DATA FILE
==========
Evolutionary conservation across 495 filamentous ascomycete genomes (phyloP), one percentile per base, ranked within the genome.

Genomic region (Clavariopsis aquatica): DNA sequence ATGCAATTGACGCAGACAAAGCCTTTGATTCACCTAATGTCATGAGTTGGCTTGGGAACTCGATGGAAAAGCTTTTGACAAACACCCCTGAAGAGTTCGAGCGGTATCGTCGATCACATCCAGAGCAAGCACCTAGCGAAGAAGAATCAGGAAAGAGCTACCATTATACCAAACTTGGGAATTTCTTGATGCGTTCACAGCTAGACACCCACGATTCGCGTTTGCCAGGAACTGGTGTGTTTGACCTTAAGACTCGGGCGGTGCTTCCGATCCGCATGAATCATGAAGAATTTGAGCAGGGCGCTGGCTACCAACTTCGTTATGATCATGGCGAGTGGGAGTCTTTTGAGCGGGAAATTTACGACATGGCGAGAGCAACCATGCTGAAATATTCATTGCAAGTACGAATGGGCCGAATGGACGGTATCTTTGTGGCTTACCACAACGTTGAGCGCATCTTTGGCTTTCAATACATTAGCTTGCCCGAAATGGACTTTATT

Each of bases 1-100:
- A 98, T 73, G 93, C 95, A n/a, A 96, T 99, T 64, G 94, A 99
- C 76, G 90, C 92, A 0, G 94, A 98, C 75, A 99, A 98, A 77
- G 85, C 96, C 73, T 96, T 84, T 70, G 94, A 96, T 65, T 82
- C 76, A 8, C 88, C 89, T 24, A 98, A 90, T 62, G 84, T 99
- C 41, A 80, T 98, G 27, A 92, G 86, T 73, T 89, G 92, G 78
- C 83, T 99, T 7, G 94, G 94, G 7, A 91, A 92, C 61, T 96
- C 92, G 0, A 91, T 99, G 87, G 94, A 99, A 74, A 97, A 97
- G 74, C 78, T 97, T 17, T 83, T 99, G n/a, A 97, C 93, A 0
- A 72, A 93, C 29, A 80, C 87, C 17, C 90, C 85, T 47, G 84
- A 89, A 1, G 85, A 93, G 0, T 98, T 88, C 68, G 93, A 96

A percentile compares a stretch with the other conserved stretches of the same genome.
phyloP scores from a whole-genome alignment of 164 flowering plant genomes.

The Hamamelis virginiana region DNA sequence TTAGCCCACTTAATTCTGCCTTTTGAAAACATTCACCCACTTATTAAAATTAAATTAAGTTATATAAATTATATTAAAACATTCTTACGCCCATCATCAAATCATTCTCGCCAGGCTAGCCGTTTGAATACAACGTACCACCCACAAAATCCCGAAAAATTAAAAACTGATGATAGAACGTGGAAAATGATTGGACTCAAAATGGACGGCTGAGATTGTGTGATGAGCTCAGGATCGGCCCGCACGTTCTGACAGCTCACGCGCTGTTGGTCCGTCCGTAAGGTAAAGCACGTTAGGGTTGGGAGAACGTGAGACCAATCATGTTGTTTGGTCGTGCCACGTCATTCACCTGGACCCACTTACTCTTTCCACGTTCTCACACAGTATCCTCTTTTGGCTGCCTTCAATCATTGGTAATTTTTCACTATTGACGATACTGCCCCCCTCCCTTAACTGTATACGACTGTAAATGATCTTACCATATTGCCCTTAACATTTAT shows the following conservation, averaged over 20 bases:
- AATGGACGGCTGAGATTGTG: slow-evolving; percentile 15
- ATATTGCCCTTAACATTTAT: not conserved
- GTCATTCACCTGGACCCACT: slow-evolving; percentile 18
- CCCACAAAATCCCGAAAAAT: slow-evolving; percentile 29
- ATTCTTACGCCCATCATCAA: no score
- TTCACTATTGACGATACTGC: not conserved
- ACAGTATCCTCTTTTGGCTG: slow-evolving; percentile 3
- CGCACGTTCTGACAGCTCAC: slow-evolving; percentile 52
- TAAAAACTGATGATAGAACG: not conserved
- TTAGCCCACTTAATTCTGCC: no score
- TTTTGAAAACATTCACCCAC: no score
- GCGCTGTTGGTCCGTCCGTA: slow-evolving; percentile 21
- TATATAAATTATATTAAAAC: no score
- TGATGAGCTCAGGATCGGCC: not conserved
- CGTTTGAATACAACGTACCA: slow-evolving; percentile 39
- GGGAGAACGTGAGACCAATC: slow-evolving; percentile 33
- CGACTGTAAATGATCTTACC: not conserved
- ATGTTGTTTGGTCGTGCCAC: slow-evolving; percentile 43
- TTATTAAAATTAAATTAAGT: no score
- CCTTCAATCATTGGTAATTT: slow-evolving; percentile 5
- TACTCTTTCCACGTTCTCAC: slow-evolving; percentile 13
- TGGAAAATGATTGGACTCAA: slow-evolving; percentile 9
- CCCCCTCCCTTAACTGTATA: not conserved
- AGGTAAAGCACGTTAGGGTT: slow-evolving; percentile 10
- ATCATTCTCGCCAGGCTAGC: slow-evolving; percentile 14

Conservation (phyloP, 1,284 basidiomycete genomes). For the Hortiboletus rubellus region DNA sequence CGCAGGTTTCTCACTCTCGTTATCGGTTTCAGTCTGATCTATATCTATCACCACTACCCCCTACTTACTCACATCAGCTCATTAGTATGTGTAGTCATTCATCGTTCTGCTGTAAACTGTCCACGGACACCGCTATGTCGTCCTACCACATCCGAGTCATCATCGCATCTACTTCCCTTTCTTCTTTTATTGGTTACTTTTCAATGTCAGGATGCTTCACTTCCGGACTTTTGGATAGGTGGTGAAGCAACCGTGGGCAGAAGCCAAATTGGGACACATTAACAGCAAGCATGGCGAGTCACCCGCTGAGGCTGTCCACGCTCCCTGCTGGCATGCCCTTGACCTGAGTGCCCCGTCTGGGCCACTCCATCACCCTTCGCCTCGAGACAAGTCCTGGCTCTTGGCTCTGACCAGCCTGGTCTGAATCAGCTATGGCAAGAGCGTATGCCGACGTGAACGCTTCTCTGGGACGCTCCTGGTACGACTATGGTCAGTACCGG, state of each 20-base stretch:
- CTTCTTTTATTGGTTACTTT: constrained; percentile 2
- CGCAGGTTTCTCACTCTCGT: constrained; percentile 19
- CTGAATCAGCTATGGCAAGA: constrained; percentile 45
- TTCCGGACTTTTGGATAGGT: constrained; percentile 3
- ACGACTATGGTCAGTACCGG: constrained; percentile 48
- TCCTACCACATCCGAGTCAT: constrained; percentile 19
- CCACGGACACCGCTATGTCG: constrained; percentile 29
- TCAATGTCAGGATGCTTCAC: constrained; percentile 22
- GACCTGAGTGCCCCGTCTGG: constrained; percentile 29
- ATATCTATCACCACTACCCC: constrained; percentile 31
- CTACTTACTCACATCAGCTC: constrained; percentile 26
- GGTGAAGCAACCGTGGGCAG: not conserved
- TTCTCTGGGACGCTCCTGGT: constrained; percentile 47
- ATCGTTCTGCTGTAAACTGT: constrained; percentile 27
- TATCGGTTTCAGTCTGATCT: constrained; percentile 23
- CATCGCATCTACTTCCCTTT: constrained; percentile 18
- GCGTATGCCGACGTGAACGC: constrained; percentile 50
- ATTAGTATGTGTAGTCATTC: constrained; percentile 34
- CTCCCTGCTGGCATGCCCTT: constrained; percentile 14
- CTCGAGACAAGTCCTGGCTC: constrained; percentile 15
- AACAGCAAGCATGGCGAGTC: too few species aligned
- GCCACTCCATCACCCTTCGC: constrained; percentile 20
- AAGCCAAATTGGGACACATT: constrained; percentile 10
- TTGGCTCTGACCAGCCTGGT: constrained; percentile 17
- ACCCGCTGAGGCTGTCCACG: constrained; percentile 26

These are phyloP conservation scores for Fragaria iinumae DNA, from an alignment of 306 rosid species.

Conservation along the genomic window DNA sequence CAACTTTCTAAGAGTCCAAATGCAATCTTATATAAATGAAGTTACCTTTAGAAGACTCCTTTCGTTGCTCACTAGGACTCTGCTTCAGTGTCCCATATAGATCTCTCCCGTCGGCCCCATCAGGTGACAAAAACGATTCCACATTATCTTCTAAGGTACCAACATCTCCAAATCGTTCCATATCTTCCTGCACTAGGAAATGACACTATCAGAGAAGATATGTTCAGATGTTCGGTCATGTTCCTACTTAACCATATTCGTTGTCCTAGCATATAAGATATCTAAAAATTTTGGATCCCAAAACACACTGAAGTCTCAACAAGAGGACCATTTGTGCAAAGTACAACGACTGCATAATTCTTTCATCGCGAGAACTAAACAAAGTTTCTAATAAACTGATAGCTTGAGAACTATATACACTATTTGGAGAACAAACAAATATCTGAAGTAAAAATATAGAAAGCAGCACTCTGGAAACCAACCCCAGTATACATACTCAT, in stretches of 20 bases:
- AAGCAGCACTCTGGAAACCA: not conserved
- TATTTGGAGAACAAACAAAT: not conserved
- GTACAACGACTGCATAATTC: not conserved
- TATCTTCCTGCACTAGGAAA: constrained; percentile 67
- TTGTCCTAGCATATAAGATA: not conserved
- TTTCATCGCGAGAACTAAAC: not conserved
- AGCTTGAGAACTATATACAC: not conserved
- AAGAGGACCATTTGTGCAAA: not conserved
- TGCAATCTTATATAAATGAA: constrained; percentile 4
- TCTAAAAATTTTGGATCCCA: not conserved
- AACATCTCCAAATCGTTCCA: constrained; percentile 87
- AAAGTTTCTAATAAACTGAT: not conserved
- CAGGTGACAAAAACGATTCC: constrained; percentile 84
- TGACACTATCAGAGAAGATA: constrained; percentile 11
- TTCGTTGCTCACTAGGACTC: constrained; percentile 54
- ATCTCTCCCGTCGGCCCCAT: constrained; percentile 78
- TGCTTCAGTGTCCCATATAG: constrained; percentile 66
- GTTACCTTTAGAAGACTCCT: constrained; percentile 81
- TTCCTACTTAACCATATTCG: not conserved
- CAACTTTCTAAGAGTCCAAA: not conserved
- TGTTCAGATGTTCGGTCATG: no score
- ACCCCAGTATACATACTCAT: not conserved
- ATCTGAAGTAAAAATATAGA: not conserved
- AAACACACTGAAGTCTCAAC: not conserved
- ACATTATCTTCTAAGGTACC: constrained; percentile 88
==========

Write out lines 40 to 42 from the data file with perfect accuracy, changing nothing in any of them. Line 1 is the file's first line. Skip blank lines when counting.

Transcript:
- AGGTAAAGCACGTTAGGGTT: slow-evolving; percentile 10
- ATCATTCTCGCCAGGCTAGC: slow-evolving; percentile 14

Conservation (phyloP, 1,284 basidiomycete genomes). For the Hortiboletus rubellus region DNA sequence CGCAGGTTTCTCACTCTCGTTATCGGTTTCAGTCTGATCTATATCTATCACCACTACCCCCTACTTACTCACATCAGCTCATTAGTATGTGTAGTCATTCATCGTTCTGCTGTAAACTGTCCACGGACACCGCTATGTCGTCCTACCACATCCGAGTCATCATCGCATCTACTTCCCTTTCTTCTTTTATTGGTTACTTTTCAATGTCAGGATGCTTCACTTCCGGACTTTTGGATAGGTGGTGAAGCAACCGTGGGCAGAAGCCAAATTGGGACACATTAACAGCAAGCATGGCGAGTCACCCGCTGAGGCTGTCCACGCTCCCTGCTGGCATGCCCTTGACCTGAGTGCCCCGTCTGGGCCACTCCATCACCCTTCGCCTCGAGACAAGTCCTGGCTCTTGGCTCTGACCAGCCTGGTCTGAATCAGCTATGGCAAGAGCGTATGCCGACGTGAACGCTTCTCTGGGACGCTCCTGGTACGACTATGGTCAGTACCGG, state of each 20-base stretch: